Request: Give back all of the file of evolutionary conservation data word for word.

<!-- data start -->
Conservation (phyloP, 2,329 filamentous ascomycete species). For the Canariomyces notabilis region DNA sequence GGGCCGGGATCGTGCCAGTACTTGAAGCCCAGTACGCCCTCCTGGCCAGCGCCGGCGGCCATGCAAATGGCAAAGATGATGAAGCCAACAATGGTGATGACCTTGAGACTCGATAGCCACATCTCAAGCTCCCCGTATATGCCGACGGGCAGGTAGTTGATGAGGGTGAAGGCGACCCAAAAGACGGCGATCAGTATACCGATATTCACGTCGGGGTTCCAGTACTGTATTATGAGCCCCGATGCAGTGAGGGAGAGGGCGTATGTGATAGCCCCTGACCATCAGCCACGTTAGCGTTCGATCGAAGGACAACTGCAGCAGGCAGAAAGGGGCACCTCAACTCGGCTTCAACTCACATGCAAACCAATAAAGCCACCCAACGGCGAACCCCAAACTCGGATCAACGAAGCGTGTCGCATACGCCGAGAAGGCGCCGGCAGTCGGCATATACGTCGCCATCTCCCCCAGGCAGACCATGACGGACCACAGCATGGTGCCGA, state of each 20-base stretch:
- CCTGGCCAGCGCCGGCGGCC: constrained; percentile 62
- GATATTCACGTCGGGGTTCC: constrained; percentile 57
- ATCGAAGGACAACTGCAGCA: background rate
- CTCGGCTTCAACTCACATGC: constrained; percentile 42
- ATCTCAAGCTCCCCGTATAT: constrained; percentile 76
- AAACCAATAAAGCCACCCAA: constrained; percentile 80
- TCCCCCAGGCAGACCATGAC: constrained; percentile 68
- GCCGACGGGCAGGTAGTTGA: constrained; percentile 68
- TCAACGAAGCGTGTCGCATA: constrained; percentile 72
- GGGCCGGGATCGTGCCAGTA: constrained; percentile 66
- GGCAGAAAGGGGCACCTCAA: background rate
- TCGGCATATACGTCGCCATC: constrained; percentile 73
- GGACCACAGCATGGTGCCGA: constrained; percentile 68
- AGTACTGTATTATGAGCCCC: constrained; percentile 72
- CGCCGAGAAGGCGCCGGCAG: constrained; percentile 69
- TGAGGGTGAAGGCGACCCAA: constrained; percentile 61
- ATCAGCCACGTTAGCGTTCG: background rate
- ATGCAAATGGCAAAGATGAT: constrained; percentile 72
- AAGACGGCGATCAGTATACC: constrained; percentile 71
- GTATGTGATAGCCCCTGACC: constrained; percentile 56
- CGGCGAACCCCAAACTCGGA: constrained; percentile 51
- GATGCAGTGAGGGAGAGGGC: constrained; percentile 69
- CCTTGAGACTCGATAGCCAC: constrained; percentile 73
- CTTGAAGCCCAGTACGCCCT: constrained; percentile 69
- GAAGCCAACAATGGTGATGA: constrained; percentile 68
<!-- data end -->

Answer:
Conservation (phyloP, 2,329 filamentous ascomycete species). For the Canariomyces notabilis region DNA sequence GGGCCGGGATCGTGCCAGTACTTGAAGCCCAGTACGCCCTCCTGGCCAGCGCCGGCGGCCATGCAAATGGCAAAGATGATGAAGCCAACAATGGTGATGACCTTGAGACTCGATAGCCACATCTCAAGCTCCCCGTATATGCCGACGGGCAGGTAGTTGATGAGGGTGAAGGCGACCCAAAAGACGGCGATCAGTATACCGATATTCACGTCGGGGTTCCAGTACTGTATTATGAGCCCCGATGCAGTGAGGGAGAGGGCGTATGTGATAGCCCCTGACCATCAGCCACGTTAGCGTTCGATCGAAGGACAACTGCAGCAGGCAGAAAGGGGCACCTCAACTCGGCTTCAACTCACATGCAAACCAATAAAGCCACCCAACGGCGAACCCCAAACTCGGATCAACGAAGCGTGTCGCATACGCCGAGAAGGCGCCGGCAGTCGGCATATACGTCGCCATCTCCCCCAGGCAGACCATGACGGACCACAGCATGGTGCCGA, state of each 20-base stretch:
- CCTGGCCAGCGCCGGCGGCC: constrained; percentile 62
- GATATTCACGTCGGGGTTCC: constrained; percentile 57
- ATCGAAGGACAACTGCAGCA: background rate
- CTCGGCTTCAACTCACATGC: constrained; percentile 42
- ATCTCAAGCTCCCCGTATAT: constrained; percentile 76
- AAACCAATAAAGCCACCCAA: constrained; percentile 80
- TCCCCCAGGCAGACCATGAC: constrained; percentile 68
- GCCGACGGGCAGGTAGTTGA: constrained; percentile 68
- TCAACGAAGCGTGTCGCATA: constrained; percentile 72
- GGGCCGGGATCGTGCCAGTA: constrained; percentile 66
- GGCAGAAAGGGGCACCTCAA: background rate
- TCGGCATATACGTCGCCATC: constrained; percentile 73
- GGACCACAGCATGGTGCCGA: constrained; percentile 68
- AGTACTGTATTATGAGCCCC: constrained; percentile 72
- CGCCGAGAAGGCGCCGGCAG: constrained; percentile 69
- TGAGGGTGAAGGCGACCCAA: constrained; percentile 61
- ATCAGCCACGTTAGCGTTCG: background rate
- ATGCAAATGGCAAAGATGAT: constrained; percentile 72
- AAGACGGCGATCAGTATACC: constrained; percentile 71
- GTATGTGATAGCCCCTGACC: constrained; percentile 56
- CGGCGAACCCCAAACTCGGA: constrained; percentile 51
- GATGCAGTGAGGGAGAGGGC: constrained; percentile 69
- CCTTGAGACTCGATAGCCAC: constrained; percentile 73
- CTTGAAGCCCAGTACGCCCT: constrained; percentile 69
- GAAGCCAACAATGGTGATGA: constrained; percentile 68